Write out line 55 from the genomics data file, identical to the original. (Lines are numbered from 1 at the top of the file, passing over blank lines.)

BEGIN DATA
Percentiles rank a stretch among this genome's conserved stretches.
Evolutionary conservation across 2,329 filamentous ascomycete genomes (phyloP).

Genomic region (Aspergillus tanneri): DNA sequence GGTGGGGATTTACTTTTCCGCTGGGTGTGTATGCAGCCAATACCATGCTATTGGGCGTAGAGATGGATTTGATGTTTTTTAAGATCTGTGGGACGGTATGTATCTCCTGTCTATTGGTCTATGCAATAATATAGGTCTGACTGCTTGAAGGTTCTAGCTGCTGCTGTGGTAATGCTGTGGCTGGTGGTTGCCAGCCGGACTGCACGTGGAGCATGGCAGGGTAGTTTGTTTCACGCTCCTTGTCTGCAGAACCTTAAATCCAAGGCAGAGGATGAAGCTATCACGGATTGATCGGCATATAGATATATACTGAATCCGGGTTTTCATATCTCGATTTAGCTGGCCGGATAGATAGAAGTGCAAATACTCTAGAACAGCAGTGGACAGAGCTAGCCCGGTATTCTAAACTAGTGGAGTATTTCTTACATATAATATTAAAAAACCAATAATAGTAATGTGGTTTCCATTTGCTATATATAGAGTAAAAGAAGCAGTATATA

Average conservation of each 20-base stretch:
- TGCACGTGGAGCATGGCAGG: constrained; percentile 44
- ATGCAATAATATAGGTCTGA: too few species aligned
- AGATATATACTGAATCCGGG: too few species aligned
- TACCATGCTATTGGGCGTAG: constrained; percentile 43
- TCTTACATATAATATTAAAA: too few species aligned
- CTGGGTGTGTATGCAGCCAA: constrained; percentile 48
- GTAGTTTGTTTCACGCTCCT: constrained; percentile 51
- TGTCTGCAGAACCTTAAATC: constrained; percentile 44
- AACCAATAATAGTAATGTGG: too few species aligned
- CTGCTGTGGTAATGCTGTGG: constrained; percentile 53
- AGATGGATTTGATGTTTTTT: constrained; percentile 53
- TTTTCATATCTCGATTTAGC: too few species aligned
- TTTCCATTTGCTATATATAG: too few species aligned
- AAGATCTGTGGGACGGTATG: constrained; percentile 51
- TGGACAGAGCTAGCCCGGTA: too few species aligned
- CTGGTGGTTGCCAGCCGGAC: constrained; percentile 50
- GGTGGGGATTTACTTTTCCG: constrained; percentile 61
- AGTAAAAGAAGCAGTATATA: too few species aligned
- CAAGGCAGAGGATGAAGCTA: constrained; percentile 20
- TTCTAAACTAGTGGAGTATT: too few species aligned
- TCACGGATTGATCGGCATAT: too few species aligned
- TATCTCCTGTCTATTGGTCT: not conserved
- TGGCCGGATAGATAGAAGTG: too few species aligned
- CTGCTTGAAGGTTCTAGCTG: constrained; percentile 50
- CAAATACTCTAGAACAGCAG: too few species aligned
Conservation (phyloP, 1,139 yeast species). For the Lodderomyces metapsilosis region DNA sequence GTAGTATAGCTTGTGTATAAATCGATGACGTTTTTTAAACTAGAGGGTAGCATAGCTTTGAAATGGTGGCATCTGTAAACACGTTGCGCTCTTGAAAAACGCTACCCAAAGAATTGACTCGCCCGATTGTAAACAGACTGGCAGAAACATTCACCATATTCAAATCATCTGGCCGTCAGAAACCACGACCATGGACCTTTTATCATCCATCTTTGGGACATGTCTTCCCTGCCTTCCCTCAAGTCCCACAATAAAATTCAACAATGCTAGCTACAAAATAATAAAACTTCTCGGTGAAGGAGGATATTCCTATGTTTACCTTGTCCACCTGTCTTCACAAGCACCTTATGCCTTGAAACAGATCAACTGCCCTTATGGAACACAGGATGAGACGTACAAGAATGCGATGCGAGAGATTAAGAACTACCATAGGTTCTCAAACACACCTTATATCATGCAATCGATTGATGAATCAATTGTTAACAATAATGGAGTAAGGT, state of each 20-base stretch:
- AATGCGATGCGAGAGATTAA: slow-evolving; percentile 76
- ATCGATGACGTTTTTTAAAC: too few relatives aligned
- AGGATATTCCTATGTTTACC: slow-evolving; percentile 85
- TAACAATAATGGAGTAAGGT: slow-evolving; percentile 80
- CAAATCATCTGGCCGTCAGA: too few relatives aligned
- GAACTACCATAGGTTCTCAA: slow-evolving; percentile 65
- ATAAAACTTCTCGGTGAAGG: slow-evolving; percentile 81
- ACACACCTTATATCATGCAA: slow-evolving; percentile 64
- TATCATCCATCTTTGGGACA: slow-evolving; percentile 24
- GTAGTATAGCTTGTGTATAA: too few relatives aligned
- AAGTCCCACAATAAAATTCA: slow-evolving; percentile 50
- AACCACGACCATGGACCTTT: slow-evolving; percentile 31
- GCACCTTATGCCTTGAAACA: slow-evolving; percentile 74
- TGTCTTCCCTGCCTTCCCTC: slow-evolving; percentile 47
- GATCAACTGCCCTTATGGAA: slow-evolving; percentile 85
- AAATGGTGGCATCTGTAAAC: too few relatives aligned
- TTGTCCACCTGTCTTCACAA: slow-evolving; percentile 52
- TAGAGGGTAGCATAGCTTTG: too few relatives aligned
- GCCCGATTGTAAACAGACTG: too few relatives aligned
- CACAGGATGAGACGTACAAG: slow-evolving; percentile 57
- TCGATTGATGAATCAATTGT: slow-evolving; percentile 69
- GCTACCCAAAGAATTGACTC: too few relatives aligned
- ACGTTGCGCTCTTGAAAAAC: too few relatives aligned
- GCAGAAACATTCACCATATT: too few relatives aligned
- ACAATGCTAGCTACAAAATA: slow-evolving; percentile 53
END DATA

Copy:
- ACAATGCTAGCTACAAAATA: slow-evolving; percentile 53